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Noise Pop's Film Series, 2/18 - 2/23

Posted by The Bay Area Crew, February 14, 2016 04:54pm | Post a Comment

Noise Pop, the Bay Area’s premiere indie music and arts festival, has an amazing line-up of music-related films this year, February 18 -- February 23. Amoeba Music is proud to co-present four fantastic documentaries on February 20th: We're Still Here: Johnny Cash's Bitter Tears Revisited, Orion: The Man Who Would Be King, Syl Johnson: Any Way The Wind Blows, and a screening of Morphine: Journey of Dreams followed by a live set by Vapors of Morphine (former members of Morphine)!

Johnny Cash's Bitter Tears RevisitedWe're Still Here: Johnny Cash's Bitter Tears Revisited
2/20, 2pm @ ATA  (992 Valencia Street, SF)

In 1964, Johnny Cash – who up to that point was known solely as a country singer – recorded Bitter Tears: Ballads of the American Indian, a concept album of folk songs about the treatment of Native Americans. It was not a great commercial success, primarily because radio stations and disc jockeys were unwilling to play such socially engaged protest songs. Angry and disappointed, Cash called Billboard Magazine to account in an open letter. “Where are your guts?” he wrote, and drew a parallel between the treatment of Native Americans and blacks – the Civil Rights Movement was at its height in 1964. In response to criticism that he had very rapidly transformed into a folk singer, he explained, “As times change, I change.”

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Saturday Night at the Carter Family Fold

Posted by Kelly S. Osato, May 30, 2015 08:20pm | Post a Comment
carter family fold hiltons virginia appalachia mountain old time country bluegrass venue A.P.Sara Maybelle music history johnny cash

Deep in the hollows of Southwestern Virginia, near the Tennessee border and about thirty miles or so from any kind of reliable cellular signal, you'll find a low wooden structure pitched into a sloping hillside that faces an unbroken wood, settled at the end of endlessly snaking mountain back-roads that, depending upon your approach, terminate in two right turns around a rusted out passenger railcar resembling a forsaken submarine (what with it's porthole-like windows) swamped by high country grasses. This is Hiltons, Virginia and the venue is the Carter Family Fold, or the Carter Fold, or the fully realized results of local efforts to preserve and present bluegrass and old time country music in honor of traditional American folk pioneers, The Carter Family (specifically A.P. Carter, his wife Sara, and her sister/his brother's wife Maybelle). You'll know you've arrived when clusters of casually parked cars come into view, for that's how I found out for myself last Saturday night, after nearly an hours' passage through pastoral outlands and more than one are we there yet? Here follows a bit of a personal narrative of that night, garnished with a few of the photos I managed to capture.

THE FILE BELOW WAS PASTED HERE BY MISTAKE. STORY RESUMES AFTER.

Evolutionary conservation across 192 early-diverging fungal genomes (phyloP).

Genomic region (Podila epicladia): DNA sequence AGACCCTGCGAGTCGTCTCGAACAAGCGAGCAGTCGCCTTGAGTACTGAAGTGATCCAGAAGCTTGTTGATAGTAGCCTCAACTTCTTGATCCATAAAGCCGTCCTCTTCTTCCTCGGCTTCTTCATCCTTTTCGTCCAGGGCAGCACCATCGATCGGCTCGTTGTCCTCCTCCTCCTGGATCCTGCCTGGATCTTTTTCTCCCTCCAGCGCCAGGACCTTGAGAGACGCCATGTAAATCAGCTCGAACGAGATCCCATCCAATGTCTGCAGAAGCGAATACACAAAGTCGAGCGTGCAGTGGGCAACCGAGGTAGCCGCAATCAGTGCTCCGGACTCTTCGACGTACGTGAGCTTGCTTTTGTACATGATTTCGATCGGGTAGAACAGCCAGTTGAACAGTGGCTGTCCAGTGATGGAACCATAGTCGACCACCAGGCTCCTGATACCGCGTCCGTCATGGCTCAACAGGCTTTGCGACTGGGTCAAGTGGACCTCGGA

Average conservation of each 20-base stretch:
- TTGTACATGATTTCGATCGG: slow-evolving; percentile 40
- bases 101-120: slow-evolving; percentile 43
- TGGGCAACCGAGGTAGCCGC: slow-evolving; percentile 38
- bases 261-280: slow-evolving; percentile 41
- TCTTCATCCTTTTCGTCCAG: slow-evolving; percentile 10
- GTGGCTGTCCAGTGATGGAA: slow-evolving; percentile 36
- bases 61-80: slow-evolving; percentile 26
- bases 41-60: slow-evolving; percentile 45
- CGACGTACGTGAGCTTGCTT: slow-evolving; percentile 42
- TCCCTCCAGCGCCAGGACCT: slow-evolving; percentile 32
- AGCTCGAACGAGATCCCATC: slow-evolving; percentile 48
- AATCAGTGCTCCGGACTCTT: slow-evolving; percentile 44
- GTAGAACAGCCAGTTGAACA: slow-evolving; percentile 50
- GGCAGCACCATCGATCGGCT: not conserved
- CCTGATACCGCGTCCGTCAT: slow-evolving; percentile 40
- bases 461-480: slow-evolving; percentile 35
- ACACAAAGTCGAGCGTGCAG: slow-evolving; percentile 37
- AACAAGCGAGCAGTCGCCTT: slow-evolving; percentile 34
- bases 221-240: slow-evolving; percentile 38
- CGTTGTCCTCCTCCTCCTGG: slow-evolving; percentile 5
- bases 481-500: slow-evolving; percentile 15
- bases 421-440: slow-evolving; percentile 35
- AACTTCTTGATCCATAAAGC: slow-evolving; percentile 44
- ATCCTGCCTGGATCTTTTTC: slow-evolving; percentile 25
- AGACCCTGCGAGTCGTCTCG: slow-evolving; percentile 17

carter family fold venue sign A.P. Sara Maybelle hiltons virginia bluegrass country music history preservation hall dance flat footin tappping appalachian american folk traditional old time music
Before stetting foot into the Fold itself, the frantic meter of "Cotton Eye Joe" became more discernible with every step I took, the muffled twangs and drawls of banjo and fiddle battling for supremacy in the space between verse and chorus only just audible behind the front entrance. Once through the door, another sound altogether becomes jarringly apparent: the arrhythmic clatter of untold multitudes of tap shoes scuffing up a hard surface like lazy rain drizzling hot fryolator oil. The cacophony is hypnotizing. Inside, at the ticket booth, my father proceeds to pay the price of admission for all us kin and then some, and brooks no refusals as usual. I pay a smidge extra for a Carter Family placard fan for good measure - no telling what the weather's like all the way inside.

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12 Exclusive Releases to Look for on Record Store Day, Plus Highlights From the Rest